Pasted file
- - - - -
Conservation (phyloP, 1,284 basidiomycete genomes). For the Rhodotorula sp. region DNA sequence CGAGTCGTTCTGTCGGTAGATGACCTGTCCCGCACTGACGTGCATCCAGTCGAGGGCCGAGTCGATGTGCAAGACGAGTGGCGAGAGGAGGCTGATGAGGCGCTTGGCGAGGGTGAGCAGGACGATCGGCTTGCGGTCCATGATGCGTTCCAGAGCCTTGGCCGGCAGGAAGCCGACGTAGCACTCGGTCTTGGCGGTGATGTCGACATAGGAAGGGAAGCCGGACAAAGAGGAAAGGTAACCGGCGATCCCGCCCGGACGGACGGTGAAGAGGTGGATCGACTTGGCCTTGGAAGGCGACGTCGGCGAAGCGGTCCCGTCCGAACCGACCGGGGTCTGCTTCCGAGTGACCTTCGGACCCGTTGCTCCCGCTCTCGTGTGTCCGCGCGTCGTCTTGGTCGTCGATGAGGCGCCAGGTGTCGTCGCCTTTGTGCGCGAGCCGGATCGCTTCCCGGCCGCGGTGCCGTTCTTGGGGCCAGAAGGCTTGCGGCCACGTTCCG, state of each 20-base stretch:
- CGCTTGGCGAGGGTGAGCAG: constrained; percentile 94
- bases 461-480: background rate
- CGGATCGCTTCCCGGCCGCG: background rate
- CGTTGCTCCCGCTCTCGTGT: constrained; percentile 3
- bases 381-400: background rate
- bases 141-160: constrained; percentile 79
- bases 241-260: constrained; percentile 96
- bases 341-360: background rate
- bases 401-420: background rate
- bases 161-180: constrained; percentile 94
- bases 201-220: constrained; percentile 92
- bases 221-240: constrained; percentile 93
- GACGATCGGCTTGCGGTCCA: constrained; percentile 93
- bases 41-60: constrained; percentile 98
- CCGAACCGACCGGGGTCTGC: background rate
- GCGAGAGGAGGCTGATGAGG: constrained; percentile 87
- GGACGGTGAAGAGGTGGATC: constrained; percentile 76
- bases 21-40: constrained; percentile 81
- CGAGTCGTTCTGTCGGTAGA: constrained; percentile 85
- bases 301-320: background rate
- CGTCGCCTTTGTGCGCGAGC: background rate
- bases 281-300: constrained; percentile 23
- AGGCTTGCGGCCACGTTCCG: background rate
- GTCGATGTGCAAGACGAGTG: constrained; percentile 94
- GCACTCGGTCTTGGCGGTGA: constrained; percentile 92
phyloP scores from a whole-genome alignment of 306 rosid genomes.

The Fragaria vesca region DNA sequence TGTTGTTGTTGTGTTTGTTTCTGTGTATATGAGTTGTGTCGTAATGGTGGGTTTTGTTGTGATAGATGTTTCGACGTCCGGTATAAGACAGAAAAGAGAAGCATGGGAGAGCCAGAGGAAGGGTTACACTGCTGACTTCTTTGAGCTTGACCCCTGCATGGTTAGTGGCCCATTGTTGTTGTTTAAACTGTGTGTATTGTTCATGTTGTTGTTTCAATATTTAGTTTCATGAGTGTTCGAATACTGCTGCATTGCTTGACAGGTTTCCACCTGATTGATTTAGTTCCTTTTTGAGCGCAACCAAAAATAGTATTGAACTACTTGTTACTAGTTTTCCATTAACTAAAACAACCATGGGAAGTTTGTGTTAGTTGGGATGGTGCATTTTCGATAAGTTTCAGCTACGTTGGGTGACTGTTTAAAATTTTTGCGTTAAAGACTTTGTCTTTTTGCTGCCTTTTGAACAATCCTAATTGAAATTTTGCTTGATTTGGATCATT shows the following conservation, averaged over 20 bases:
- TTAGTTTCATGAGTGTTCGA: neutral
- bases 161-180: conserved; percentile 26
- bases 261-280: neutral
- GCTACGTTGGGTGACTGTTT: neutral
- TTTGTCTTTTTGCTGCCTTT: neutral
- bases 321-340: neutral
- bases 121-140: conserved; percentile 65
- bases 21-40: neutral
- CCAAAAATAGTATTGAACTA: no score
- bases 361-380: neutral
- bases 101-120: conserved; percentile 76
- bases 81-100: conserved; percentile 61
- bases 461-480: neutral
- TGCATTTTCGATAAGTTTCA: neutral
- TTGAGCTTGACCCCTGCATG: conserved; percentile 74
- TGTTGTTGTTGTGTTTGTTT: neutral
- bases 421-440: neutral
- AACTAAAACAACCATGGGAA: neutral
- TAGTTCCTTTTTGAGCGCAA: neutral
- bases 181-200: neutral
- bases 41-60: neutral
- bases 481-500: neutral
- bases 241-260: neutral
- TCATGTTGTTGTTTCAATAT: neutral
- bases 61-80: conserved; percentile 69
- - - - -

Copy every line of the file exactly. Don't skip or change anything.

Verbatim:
Conservation (phyloP, 1,284 basidiomycete genomes). For the Rhodotorula sp. region DNA sequence CGAGTCGTTCTGTCGGTAGATGACCTGTCCCGCACTGACGTGCATCCAGTCGAGGGCCGAGTCGATGTGCAAGACGAGTGGCGAGAGGAGGCTGATGAGGCGCTTGGCGAGGGTGAGCAGGACGATCGGCTTGCGGTCCATGATGCGTTCCAGAGCCTTGGCCGGCAGGAAGCCGACGTAGCACTCGGTCTTGGCGGTGATGTCGACATAGGAAGGGAAGCCGGACAAAGAGGAAAGGTAACCGGCGATCCCGCCCGGACGGACGGTGAAGAGGTGGATCGACTTGGCCTTGGAAGGCGACGTCGGCGAAGCGGTCCCGTCCGAACCGACCGGGGTCTGCTTCCGAGTGACCTTCGGACCCGTTGCTCCCGCTCTCGTGTGTCCGCGCGTCGTCTTGGTCGTCGATGAGGCGCCAGGTGTCGTCGCCTTTGTGCGCGAGCCGGATCGCTTCCCGGCCGCGGTGCCGTTCTTGGGGCCAGAAGGCTTGCGGCCACGTTCCG, state of each 20-base stretch:
- CGCTTGGCGAGGGTGAGCAG: constrained; percentile 94
- bases 461-480: background rate
- CGGATCGCTTCCCGGCCGCG: background rate
- CGTTGCTCCCGCTCTCGTGT: constrained; percentile 3
- bases 381-400: background rate
- bases 141-160: constrained; percentile 79
- bases 241-260: constrained; percentile 96
- bases 341-360: background rate
- bases 401-420: background rate
- bases 161-180: constrained; percentile 94
- bases 201-220: constrained; percentile 92
- bases 221-240: constrained; percentile 93
- GACGATCGGCTTGCGGTCCA: constrained; percentile 93
- bases 41-60: constrained; percentile 98
- CCGAACCGACCGGGGTCTGC: background rate
- GCGAGAGGAGGCTGATGAGG: constrained; percentile 87
- GGACGGTGAAGAGGTGGATC: constrained; percentile 76
- bases 21-40: constrained; percentile 81
- CGAGTCGTTCTGTCGGTAGA: constrained; percentile 85
- bases 301-320: background rate
- CGTCGCCTTTGTGCGCGAGC: background rate
- bases 281-300: constrained; percentile 23
- AGGCTTGCGGCCACGTTCCG: background rate
- GTCGATGTGCAAGACGAGTG: constrained; percentile 94
- GCACTCGGTCTTGGCGGTGA: constrained; percentile 92
phyloP scores from a whole-genome alignment of 306 rosid genomes.

The Fragaria vesca region DNA sequence TGTTGTTGTTGTGTTTGTTTCTGTGTATATGAGTTGTGTCGTAATGGTGGGTTTTGTTGTGATAGATGTTTCGACGTCCGGTATAAGACAGAAAAGAGAAGCATGGGAGAGCCAGAGGAAGGGTTACACTGCTGACTTCTTTGAGCTTGACCCCTGCATGGTTAGTGGCCCATTGTTGTTGTTTAAACTGTGTGTATTGTTCATGTTGTTGTTTCAATATTTAGTTTCATGAGTGTTCGAATACTGCTGCATTGCTTGACAGGTTTCCACCTGATTGATTTAGTTCCTTTTTGAGCGCAACCAAAAATAGTATTGAACTACTTGTTACTAGTTTTCCATTAACTAAAACAACCATGGGAAGTTTGTGTTAGTTGGGATGGTGCATTTTCGATAAGTTTCAGCTACGTTGGGTGACTGTTTAAAATTTTTGCGTTAAAGACTTTGTCTTTTTGCTGCCTTTTGAACAATCCTAATTGAAATTTTGCTTGATTTGGATCATT shows the following conservation, averaged over 20 bases:
- TTAGTTTCATGAGTGTTCGA: neutral
- bases 161-180: conserved; percentile 26
- bases 261-280: neutral
- GCTACGTTGGGTGACTGTTT: neutral
- TTTGTCTTTTTGCTGCCTTT: neutral
- bases 321-340: neutral
- bases 121-140: conserved; percentile 65
- bases 21-40: neutral
- CCAAAAATAGTATTGAACTA: no score
- bases 361-380: neutral
- bases 101-120: conserved; percentile 76
- bases 81-100: conserved; percentile 61
- bases 461-480: neutral
- TGCATTTTCGATAAGTTTCA: neutral
- TTGAGCTTGACCCCTGCATG: conserved; percentile 74
- TGTTGTTGTTGTGTTTGTTT: neutral
- bases 421-440: neutral
- AACTAAAACAACCATGGGAA: neutral
- TAGTTCCTTTTTGAGCGCAA: neutral
- bases 181-200: neutral
- bases 41-60: neutral
- bases 481-500: neutral
- bases 241-260: neutral
- TCATGTTGTTGTTTCAATAT: neutral
- bases 61-80: conserved; percentile 69